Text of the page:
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How To Make Your Garden More Tactile To Boost Your Wellbeing

beautiful garden design scaled

Do you ever wonder why it feels so good to run your hands through long grasses, brush against fragrant leaves or walk barefoot on the lawn?

Tactile sensations, where you feel your garden physically as much as spiritually, can provide a deeper connection with the earth, says gardening expert Annie Burdick, author of a new book, Gardening For Mind, Body And Soul.

“We don’t realise that a lot of gardening is tactile and we are gravitating towards touching things in the garden anyway. So if you dig your hands into the soil, or feel leaves, or if you walk by a tree and brush the bark, it all connects us to the garden more,” says Burdick, from her home in Oregon.

“It can add a lot of benefit to how much we enjoy being in the garden and also just the mental feedback from the experience of being out there. It has a positive effect on people with sensory disorders or who are on the autism spectrum or children who are just learning to look at their environment.”

She offers the following tips on how to make your garden more tactile.

1. Plant touchy-feely plants

“Focus on things which are native to your area, which are soft, spongy and textured, like lamb’s ear (Stachys byzantine), Jerusalem sage, Mexican bush sage, tall ornamental grasses with plume-like tops that you can run your hands along.”

She also recommends pussy willow and Senecio cineraria and to avoid anything sharp in a tactile garden, such as thorny roses, or sharp foliage.

2. Make the most of moss

Some people might find it a nuisance but moss is great to touch and feel – it’s soft, springy and feels lovely under your fingertips, she notes.

“Moss also grows quickly, spreads easily, provides great cushion and texture, adds a landscaping element and is amazing for the ecosystem of your garden,” she writes.

You can pick a clump of moss from your garden and mix it with a cup of natural yogurt in a blender, then spread the mixture on the surfaces of pots, benches or statues (to help moss grow on them) enjoying the soft texture as you pass by, she suggests.

3. Feel your flowers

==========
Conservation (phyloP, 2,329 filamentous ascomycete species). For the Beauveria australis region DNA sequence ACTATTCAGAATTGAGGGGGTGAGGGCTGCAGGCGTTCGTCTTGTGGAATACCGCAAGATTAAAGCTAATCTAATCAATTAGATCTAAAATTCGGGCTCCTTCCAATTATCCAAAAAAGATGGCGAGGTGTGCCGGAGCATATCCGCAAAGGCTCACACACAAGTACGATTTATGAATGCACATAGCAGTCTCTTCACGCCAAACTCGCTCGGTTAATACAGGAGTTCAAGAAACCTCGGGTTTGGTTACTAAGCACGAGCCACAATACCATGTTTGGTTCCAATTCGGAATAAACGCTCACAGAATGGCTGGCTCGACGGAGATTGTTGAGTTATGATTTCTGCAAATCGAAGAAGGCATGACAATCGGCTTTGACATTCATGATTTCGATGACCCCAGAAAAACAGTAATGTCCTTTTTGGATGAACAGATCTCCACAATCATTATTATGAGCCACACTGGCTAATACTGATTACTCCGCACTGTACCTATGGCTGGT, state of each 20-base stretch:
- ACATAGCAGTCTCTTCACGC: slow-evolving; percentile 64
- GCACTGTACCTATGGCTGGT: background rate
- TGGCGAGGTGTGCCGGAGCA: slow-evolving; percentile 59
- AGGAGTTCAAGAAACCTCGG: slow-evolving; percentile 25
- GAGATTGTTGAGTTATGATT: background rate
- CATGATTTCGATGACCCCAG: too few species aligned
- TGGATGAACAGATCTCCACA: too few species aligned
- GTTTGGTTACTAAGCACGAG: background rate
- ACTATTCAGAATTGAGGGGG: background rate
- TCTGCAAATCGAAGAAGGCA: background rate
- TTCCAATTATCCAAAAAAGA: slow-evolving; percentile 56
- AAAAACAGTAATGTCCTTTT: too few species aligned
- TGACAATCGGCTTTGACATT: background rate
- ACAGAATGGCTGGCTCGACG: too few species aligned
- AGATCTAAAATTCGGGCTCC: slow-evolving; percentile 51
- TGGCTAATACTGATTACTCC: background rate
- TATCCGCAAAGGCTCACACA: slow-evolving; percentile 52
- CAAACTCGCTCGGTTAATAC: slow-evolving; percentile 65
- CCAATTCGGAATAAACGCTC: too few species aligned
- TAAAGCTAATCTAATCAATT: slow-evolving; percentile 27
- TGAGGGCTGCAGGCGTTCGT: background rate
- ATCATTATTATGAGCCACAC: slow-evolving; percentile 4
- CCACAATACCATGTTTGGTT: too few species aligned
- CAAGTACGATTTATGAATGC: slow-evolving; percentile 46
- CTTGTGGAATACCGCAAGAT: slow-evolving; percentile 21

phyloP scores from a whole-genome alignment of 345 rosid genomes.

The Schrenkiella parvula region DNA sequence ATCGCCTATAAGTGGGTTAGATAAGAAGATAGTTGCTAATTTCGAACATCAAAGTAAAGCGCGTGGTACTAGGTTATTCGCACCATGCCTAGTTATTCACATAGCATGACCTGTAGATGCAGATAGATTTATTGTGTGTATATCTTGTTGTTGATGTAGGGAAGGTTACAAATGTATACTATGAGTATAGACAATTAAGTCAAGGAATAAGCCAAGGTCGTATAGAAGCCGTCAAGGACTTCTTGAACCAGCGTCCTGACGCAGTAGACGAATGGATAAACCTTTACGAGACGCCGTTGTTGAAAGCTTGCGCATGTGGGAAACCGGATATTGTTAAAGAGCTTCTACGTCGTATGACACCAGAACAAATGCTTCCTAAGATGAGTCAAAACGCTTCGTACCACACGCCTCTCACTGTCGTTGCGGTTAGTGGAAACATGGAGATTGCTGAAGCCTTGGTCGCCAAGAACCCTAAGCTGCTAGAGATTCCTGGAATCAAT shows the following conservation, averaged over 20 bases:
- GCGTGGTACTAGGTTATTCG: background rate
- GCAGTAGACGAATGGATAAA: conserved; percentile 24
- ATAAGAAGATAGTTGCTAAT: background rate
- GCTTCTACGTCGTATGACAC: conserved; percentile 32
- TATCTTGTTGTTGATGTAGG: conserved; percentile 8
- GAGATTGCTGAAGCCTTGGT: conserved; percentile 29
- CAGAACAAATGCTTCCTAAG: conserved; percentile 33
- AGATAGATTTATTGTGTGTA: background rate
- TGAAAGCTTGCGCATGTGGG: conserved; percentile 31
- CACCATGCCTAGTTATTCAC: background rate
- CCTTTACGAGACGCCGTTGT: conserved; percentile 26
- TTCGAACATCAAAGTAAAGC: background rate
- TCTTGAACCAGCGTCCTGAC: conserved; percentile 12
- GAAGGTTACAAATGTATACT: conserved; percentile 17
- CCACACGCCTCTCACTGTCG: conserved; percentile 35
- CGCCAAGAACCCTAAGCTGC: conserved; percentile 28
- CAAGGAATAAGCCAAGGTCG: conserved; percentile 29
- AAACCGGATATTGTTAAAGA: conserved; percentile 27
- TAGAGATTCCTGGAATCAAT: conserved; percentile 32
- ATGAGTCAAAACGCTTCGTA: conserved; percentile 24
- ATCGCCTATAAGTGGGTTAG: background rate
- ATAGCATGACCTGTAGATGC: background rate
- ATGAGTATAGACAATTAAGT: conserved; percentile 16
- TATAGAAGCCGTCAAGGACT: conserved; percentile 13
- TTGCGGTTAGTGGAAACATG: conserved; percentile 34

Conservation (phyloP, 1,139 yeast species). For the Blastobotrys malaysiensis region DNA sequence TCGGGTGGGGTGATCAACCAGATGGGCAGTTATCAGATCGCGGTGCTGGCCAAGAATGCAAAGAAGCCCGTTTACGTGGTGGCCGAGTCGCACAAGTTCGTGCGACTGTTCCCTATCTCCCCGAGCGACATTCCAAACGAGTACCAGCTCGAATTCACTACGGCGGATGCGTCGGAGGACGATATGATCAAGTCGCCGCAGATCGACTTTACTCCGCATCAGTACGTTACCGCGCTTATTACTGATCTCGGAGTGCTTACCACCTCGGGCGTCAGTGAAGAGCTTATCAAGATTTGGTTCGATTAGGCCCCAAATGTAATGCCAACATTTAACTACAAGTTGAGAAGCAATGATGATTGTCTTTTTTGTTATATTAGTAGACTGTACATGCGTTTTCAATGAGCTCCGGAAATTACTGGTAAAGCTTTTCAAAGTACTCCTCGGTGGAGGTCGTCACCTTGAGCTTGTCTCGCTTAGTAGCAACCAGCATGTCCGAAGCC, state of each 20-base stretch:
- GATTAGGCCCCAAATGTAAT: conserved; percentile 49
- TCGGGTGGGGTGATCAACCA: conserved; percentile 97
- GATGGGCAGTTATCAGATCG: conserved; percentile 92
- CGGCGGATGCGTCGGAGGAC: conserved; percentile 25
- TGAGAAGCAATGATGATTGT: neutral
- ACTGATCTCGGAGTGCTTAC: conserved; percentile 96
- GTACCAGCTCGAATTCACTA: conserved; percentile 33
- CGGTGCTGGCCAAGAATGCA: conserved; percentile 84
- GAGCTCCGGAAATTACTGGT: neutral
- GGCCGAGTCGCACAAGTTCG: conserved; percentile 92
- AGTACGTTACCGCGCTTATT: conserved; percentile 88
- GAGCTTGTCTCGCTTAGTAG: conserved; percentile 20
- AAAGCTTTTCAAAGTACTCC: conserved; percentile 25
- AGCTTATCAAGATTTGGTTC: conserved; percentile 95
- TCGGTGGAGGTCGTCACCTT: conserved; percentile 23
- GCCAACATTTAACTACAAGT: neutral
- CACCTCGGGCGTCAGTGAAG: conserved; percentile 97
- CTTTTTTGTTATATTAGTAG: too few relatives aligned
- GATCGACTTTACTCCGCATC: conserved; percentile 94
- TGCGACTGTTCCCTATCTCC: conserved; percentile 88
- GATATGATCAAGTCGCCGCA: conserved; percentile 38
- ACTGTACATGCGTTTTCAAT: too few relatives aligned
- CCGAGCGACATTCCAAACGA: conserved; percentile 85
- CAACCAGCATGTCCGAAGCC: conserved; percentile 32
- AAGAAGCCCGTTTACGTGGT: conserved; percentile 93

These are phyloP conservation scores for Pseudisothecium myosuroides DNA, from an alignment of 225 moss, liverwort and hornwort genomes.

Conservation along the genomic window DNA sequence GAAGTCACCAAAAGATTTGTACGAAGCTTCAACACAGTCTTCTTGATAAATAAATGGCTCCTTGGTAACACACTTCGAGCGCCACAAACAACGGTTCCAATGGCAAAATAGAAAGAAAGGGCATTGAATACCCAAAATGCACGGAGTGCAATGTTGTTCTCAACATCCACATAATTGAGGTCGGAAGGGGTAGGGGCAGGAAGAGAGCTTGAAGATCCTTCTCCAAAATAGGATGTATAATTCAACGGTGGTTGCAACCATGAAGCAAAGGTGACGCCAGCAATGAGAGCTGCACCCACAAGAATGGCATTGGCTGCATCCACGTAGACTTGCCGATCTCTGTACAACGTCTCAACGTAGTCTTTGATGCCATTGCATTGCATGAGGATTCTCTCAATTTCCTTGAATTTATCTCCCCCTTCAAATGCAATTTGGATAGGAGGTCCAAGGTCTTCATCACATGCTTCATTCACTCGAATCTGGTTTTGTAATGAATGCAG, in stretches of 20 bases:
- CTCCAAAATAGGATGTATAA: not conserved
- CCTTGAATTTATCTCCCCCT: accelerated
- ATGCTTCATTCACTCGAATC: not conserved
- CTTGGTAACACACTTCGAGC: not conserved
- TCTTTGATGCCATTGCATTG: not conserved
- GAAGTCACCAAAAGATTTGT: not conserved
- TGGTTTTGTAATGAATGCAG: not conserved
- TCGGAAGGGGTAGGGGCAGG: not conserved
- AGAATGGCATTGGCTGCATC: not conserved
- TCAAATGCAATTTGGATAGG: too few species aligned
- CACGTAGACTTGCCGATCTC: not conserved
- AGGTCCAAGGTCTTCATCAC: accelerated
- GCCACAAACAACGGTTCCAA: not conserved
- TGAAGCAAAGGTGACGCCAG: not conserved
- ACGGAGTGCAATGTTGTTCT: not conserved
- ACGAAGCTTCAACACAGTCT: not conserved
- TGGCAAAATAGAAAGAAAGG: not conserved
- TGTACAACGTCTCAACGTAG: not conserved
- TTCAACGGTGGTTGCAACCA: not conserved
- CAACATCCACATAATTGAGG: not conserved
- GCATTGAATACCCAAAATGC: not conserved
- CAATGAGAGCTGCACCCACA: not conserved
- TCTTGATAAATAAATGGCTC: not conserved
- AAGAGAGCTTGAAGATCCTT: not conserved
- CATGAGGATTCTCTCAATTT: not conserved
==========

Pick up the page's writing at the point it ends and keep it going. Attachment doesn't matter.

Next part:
Someone touching a petunia flower (Alamy/PA)

Plant flowers that have really soft petals which feel good to the touch, such as petunias or pansies, she says.

4. Site your sensory plants in easy touching distance

“It depends on how much space you have, but I would recommend having tactile plants near where you are sitting down, so you can reach out and touch them.

They could also be put in a space where you are doing some work, or where you just want to hang out with a friend, or meditate or read. It’s about getting that green time.”

5. Dip into water

Hands dipped in water (Alamy/PA)

“I love water as an option for a tactile garden. People think of it as a sound thing, but I think having a trickling element gives you a unique and calming sensation when you dip your hands in and feel the soft, rushing water.”

6. Don’t forget furniture and ornaments

The more texture you have in your garden, the better, so it might be a wrought iron bench or a rattan chair, or a wooden seat piled high with soft cushions, so you sink into different feelings to enjoy your garden.

Sculptures also add a more touchable element to your space, as you run your hands over the different surfaces of a statue each time you pass it, she offers. Smooth stones and pathways can also feel great underfoot if you throw off your shoes and socks.

Gardening For Mind, Body And Soul by Annie Burdick (Vie Books/PA)
(Vie Books/PA)

Gardening For Mind, Body And Soul by Annie Burdick is published by Vie Books, priced £12.99. Available now.